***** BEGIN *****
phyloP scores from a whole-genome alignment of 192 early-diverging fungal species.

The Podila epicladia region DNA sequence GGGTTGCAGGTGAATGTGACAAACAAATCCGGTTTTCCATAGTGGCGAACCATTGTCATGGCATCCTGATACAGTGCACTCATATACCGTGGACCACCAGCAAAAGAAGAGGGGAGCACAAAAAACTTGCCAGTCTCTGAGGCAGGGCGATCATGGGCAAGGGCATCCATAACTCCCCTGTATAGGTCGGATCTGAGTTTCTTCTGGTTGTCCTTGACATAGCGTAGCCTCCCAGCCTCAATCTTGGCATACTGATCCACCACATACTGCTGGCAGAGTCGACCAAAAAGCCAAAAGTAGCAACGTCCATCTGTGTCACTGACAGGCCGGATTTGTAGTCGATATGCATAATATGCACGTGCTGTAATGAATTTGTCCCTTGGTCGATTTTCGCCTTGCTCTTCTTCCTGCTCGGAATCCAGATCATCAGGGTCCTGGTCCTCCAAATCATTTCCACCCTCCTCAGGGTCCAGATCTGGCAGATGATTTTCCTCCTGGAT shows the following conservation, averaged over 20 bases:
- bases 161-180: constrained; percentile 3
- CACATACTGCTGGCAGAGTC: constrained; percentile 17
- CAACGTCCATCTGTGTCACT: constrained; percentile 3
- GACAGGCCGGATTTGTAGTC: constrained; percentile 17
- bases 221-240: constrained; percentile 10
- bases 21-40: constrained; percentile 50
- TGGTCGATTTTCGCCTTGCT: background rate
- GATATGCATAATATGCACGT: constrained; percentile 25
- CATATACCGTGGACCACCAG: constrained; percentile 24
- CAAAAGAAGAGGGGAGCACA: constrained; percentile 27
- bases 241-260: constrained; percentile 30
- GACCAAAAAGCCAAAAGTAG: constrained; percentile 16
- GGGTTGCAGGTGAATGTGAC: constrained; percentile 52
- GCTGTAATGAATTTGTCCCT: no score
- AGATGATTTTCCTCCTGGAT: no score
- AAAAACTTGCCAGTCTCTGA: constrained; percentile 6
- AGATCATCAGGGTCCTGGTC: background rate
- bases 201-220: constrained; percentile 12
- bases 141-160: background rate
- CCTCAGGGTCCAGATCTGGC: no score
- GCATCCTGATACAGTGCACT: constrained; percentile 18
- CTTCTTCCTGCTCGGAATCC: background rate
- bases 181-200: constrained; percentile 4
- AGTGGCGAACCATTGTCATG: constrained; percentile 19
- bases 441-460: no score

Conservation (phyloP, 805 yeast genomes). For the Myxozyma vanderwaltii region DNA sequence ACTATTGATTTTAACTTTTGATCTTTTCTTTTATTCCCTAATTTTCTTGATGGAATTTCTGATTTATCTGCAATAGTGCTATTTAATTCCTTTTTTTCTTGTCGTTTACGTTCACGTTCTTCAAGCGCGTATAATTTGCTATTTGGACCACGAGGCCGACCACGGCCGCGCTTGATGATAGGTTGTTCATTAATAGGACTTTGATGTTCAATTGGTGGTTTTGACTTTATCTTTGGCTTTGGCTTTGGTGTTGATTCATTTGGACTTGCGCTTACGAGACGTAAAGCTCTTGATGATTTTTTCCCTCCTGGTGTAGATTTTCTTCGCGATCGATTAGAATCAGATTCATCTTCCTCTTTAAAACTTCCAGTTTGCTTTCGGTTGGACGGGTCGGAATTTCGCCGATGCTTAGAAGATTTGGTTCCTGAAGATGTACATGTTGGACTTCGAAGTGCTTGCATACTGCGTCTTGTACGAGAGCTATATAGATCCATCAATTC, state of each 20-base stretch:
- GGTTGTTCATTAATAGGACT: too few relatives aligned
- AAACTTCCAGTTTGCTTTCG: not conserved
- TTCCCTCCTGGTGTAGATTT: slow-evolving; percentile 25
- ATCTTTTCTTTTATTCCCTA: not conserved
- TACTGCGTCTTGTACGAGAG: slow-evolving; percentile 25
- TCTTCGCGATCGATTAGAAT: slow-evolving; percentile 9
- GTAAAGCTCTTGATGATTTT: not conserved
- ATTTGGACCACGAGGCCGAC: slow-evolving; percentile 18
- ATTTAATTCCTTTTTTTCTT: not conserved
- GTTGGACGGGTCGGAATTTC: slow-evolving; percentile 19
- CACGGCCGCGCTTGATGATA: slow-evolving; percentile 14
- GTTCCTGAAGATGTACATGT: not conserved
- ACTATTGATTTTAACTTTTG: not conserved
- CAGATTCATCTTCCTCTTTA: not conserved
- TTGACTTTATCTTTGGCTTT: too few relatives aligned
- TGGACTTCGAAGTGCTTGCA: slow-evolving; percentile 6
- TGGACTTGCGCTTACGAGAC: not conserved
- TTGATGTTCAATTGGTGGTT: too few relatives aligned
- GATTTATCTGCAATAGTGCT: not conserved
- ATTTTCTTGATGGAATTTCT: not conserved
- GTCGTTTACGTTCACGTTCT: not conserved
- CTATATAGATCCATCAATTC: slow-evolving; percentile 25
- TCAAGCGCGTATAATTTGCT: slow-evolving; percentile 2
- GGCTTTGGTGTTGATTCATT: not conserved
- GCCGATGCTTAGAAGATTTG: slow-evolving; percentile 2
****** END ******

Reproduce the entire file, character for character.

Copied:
phyloP scores from a whole-genome alignment of 192 early-diverging fungal species.

The Podila epicladia region DNA sequence GGGTTGCAGGTGAATGTGACAAACAAATCCGGTTTTCCATAGTGGCGAACCATTGTCATGGCATCCTGATACAGTGCACTCATATACCGTGGACCACCAGCAAAAGAAGAGGGGAGCACAAAAAACTTGCCAGTCTCTGAGGCAGGGCGATCATGGGCAAGGGCATCCATAACTCCCCTGTATAGGTCGGATCTGAGTTTCTTCTGGTTGTCCTTGACATAGCGTAGCCTCCCAGCCTCAATCTTGGCATACTGATCCACCACATACTGCTGGCAGAGTCGACCAAAAAGCCAAAAGTAGCAACGTCCATCTGTGTCACTGACAGGCCGGATTTGTAGTCGATATGCATAATATGCACGTGCTGTAATGAATTTGTCCCTTGGTCGATTTTCGCCTTGCTCTTCTTCCTGCTCGGAATCCAGATCATCAGGGTCCTGGTCCTCCAAATCATTTCCACCCTCCTCAGGGTCCAGATCTGGCAGATGATTTTCCTCCTGGAT shows the following conservation, averaged over 20 bases:
- bases 161-180: constrained; percentile 3
- CACATACTGCTGGCAGAGTC: constrained; percentile 17
- CAACGTCCATCTGTGTCACT: constrained; percentile 3
- GACAGGCCGGATTTGTAGTC: constrained; percentile 17
- bases 221-240: constrained; percentile 10
- bases 21-40: constrained; percentile 50
- TGGTCGATTTTCGCCTTGCT: background rate
- GATATGCATAATATGCACGT: constrained; percentile 25
- CATATACCGTGGACCACCAG: constrained; percentile 24
- CAAAAGAAGAGGGGAGCACA: constrained; percentile 27
- bases 241-260: constrained; percentile 30
- GACCAAAAAGCCAAAAGTAG: constrained; percentile 16
- GGGTTGCAGGTGAATGTGAC: constrained; percentile 52
- GCTGTAATGAATTTGTCCCT: no score
- AGATGATTTTCCTCCTGGAT: no score
- AAAAACTTGCCAGTCTCTGA: constrained; percentile 6
- AGATCATCAGGGTCCTGGTC: background rate
- bases 201-220: constrained; percentile 12
- bases 141-160: background rate
- CCTCAGGGTCCAGATCTGGC: no score
- GCATCCTGATACAGTGCACT: constrained; percentile 18
- CTTCTTCCTGCTCGGAATCC: background rate
- bases 181-200: constrained; percentile 4
- AGTGGCGAACCATTGTCATG: constrained; percentile 19
- bases 441-460: no score

Conservation (phyloP, 805 yeast genomes). For the Myxozyma vanderwaltii region DNA sequence ACTATTGATTTTAACTTTTGATCTTTTCTTTTATTCCCTAATTTTCTTGATGGAATTTCTGATTTATCTGCAATAGTGCTATTTAATTCCTTTTTTTCTTGTCGTTTACGTTCACGTTCTTCAAGCGCGTATAATTTGCTATTTGGACCACGAGGCCGACCACGGCCGCGCTTGATGATAGGTTGTTCATTAATAGGACTTTGATGTTCAATTGGTGGTTTTGACTTTATCTTTGGCTTTGGCTTTGGTGTTGATTCATTTGGACTTGCGCTTACGAGACGTAAAGCTCTTGATGATTTTTTCCCTCCTGGTGTAGATTTTCTTCGCGATCGATTAGAATCAGATTCATCTTCCTCTTTAAAACTTCCAGTTTGCTTTCGGTTGGACGGGTCGGAATTTCGCCGATGCTTAGAAGATTTGGTTCCTGAAGATGTACATGTTGGACTTCGAAGTGCTTGCATACTGCGTCTTGTACGAGAGCTATATAGATCCATCAATTC, state of each 20-base stretch:
- GGTTGTTCATTAATAGGACT: too few relatives aligned
- AAACTTCCAGTTTGCTTTCG: not conserved
- TTCCCTCCTGGTGTAGATTT: slow-evolving; percentile 25
- ATCTTTTCTTTTATTCCCTA: not conserved
- TACTGCGTCTTGTACGAGAG: slow-evolving; percentile 25
- TCTTCGCGATCGATTAGAAT: slow-evolving; percentile 9
- GTAAAGCTCTTGATGATTTT: not conserved
- ATTTGGACCACGAGGCCGAC: slow-evolving; percentile 18
- ATTTAATTCCTTTTTTTCTT: not conserved
- GTTGGACGGGTCGGAATTTC: slow-evolving; percentile 19
- CACGGCCGCGCTTGATGATA: slow-evolving; percentile 14
- GTTCCTGAAGATGTACATGT: not conserved
- ACTATTGATTTTAACTTTTG: not conserved
- CAGATTCATCTTCCTCTTTA: not conserved
- TTGACTTTATCTTTGGCTTT: too few relatives aligned
- TGGACTTCGAAGTGCTTGCA: slow-evolving; percentile 6
- TGGACTTGCGCTTACGAGAC: not conserved
- TTGATGTTCAATTGGTGGTT: too few relatives aligned
- GATTTATCTGCAATAGTGCT: not conserved
- ATTTTCTTGATGGAATTTCT: not conserved
- GTCGTTTACGTTCACGTTCT: not conserved
- CTATATAGATCCATCAATTC: slow-evolving; percentile 25
- TCAAGCGCGTATAATTTGCT: slow-evolving; percentile 2
- GGCTTTGGTGTTGATTCATT: not conserved
- GCCGATGCTTAGAAGATTTG: slow-evolving; percentile 2